Political Dualism - Mere Christendom
Written by Douglas Wilson
Monday, 17 September 2012
I want to begin by acknowledging what all right-minded observers ought to know by now, which is that Obama's foreign policy approach is a clownfest. And if that is the case, and it is, his Middle East bureau would be the red rubber nose.
It is as if somebody decided to take a mash-up of a Tom Wolfe novel and a Walker Percy novel, get a gifted cartoonist from Marvel or DC, get him on drugs, and then ask him to draw a riveting story of a celebrity president who goes to Vegas in the middle of a Mediterranean meltdown.
In other words, if someone wanted to convince me that the Obama administration is right at the apex of a clueless wickedness, it wouldn't take much convincing. I am pretty much there.
On top of that, it has occurred to me that I have a vested interest in these proceedings. As the author of a book that was burned in Jakarta, as the result of this same kind of blind bigotry, it occurs to me to me that if the Obama administration were ever in need of perp walk photos of me, in order to appease the unappeasable, he would go right ahead and do it anyway. The issue would not be right and wrong. The issue would be what he needed at the moment.
But . . .
Last Friday, Paul Ryan slammed Obama's foreign policy. That's fine. Slam away. We need to be delivered from this serene apotheosis of idiocy. I get that part.
But . . .
A friend put me on to this snippet from Ryan's speech.
"In the days ahead, and in the years ahead, American foreign policy needs moral clarity and firmness of purpose. Only by the confident exercise of American influence are evil and violence overcome. That is how we keep problems from becoming crises. That is what keeps the peace. And that is what we will have in a Romney-Ryan administration."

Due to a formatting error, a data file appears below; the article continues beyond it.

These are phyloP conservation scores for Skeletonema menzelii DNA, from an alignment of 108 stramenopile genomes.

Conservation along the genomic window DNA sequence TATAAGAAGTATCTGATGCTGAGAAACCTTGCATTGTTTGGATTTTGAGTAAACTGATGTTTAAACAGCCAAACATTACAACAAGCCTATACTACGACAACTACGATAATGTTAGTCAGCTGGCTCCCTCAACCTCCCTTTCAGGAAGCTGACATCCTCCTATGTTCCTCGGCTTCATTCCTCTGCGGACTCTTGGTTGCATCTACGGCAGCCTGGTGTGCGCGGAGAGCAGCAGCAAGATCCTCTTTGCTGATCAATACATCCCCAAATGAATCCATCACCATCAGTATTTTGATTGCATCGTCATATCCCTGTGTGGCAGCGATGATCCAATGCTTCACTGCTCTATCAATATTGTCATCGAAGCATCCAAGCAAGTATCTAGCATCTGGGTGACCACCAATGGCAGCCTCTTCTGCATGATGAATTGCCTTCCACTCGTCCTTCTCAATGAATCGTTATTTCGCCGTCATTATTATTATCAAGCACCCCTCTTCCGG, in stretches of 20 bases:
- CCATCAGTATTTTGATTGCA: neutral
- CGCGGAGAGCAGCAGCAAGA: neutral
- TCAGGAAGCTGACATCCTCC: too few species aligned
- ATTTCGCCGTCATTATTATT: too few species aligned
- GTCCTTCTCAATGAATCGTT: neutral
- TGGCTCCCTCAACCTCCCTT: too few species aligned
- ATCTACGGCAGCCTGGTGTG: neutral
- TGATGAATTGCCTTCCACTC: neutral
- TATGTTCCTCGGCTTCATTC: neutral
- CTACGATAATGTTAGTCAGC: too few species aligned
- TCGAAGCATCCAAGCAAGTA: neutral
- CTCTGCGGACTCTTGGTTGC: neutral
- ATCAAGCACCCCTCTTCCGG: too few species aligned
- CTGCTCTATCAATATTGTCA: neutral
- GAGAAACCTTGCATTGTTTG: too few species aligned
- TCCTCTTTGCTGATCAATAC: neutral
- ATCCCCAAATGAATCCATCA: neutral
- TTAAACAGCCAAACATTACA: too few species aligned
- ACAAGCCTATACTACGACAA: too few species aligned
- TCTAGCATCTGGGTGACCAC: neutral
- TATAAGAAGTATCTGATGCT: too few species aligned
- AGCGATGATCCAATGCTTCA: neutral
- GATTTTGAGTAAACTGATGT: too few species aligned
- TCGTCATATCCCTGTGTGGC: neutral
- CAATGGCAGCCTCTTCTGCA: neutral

But I don't think so. The language of those who want to project American power abroad (and not by "leading from behind" or by other means of "soft power") is language that has consistently been messianic. The things that might go without saying in a more righteous generation do not go without saying in ours. America is not the Savior; America is one of the nations of men that must be saved. This kind of language is how political idolatries take root.
Don't get me wrong. I think we should protect our embassies, and I think that our Marines should have actual ammo, and I think that mobs can smell weakness, and I think that what has happened over the course of the last few weeks has been the total collapse of Obama's Cairo speech of a few years back. Moreover, I agree with Ryan that evil and violence should be overcome, and that moral clarity is necessary in order to project that kind of strength.
But moral clarity begins with the recognition that you are not Jesus. Anything else brings in moral obtuseness and the very opposite of "firmness of purpose." When mortal men set themselves up as the lords of earth, things can go swell for a time. When the European powers, at the height of their colonial mojo, walked into the Middle East and drew a bunch of lines on the map that seemed like a good idea at the time, politicians could point at what they had done with pride a few years later, and say that their wisdom was vindicated. The lines were still there. But here we are, a century later, with what might be called an Intractable Problem. Since the men who did it are all dead and gone, we can't vote them out of office.
This is how the gods always fail. They have to fail, and they will do nothing but fail. This is by no stretch of the imagination a sympathetic nod to Obama. Obama is Dagon with the head off. Obama is the crumbling idol. Teddy Roosevelt was the guy with the can and brush when the idol was fresh as new paint.
So the need of the hour is to repent of the hubris that got us here, and not to point with pride to the days when the idol was not quite so teetery.